Shoulder Rotator Cuff Surgery Research Review: Does Surgery work Better than No Surgery?

By Chris Centeno, MD /

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You might think that with about 40,000 shoulder rotator cuff tear repair surgeries performed in the United States each year, that there was solid medical evidence supporting that this type of shoulder surgery was effective. However, a recent published review by Agency for Healthcare Research and Quality looked at more than 150 published papers and concluded that there was no solid evidence that rotator cuff surgery benefited patients more than no surgery. Huh? We’re operating on shoulders at a furious pace and we don’t know for sure whether the operations help patients more than not operating? Medicine is like any other field, at some point an idea takes hold and spreads like wildfire. In this case the idea was that sewing the torn shoulder rotator cuff back together was a good idea. It may still be in some patients. However, sewing a shoulder rotator cuff tear means prolonged immobilization as you have to substantially weaken the area through shoulder surgery before you can get it to heal. This type of long-term inactivity for the rotator cuff muscles and tendons can lead to shoulder rotator cuff atrophy and/or a weaker, but healed rotator cuff tendon. Add to that research showing that many patients never regain full range of motion after a shoulder rotator cuff tear surgery, likely due to the same immobilization and prolonged bracing needed to get the shoulder rotator cuff to heal, and it starts to make sense that the research doesn’t support that shoulder surgery is more effective than no shoulder rotator cuff tear surgery. So what to do? Shoulder surgery or no shoulder surgery? We tell our patients that if you have a massive tear and have otherwise good healthy tissue and are an active person who will benefit from working rotator cuff muscles, then surgery may be your best option. However, on the other hand, if you have a partial rotator cuff tear or a full thickness rotator cuff tear without retraction (the two ends pulled apart), then you should consider non-surgical injection based repair rotator cuff strategies rather than shoulder surgery. These injections allow the patient to be more active during recovery and hopefully this increased activity will allow the patient to have a stronger and more functional shoulder rotator cuff repair when compared to a more invasive shoulder surgery.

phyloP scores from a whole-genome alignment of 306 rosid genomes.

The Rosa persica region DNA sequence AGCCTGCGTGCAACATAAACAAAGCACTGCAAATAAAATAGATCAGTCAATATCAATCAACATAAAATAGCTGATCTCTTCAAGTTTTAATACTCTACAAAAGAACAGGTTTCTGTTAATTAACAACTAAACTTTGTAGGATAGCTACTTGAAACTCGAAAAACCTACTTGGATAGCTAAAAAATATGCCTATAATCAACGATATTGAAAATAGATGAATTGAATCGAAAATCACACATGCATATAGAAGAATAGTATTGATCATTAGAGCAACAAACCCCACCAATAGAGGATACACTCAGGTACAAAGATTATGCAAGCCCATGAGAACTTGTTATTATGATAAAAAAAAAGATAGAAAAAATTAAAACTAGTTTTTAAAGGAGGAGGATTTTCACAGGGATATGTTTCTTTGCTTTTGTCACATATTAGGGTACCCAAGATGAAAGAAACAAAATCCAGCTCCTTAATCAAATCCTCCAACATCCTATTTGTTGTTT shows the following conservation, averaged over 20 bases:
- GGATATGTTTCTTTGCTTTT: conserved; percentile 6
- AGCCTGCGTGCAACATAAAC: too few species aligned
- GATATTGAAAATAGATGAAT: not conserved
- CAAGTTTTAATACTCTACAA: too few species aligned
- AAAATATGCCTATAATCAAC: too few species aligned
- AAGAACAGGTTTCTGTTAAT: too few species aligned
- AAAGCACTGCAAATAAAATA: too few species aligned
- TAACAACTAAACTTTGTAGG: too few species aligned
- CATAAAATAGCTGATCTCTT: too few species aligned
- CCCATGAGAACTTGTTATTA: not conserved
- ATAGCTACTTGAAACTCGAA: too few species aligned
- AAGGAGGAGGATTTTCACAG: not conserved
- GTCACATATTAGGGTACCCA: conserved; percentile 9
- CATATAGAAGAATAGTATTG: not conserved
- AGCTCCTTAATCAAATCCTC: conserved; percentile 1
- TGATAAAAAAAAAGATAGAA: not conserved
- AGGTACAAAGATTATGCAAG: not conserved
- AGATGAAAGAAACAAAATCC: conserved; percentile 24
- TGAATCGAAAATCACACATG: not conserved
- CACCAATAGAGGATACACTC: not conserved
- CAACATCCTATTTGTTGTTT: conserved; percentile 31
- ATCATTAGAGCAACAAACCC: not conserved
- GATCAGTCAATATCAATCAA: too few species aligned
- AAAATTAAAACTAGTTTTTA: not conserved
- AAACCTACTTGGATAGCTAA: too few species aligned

Chris Centeno, MD

Regenexx Founder

Chris Centeno, MD is a specialist in regenerative medicine and the new field of Interventional Orthopedics. Centeno pioneered orthopedic stem cell procedures in 2005 and is responsible for a large amount of the published research on stem cell use for orthopedic applications.
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Regenerative procedures are commonly used to treat musculoskelatal trauma, overuse injuries, and degenerative issues, including failed surgeries.
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Shoulder

Shoulder

Many Shoulder and Rotator Cuff injuries are good candidates for regenerative treatments. Before considering shoulder arthroscopy or shoulder replacement, consider an evaluation of your condition with a regenerative treatment specialist.

  • Rotator Cuff Tears and Tendinitis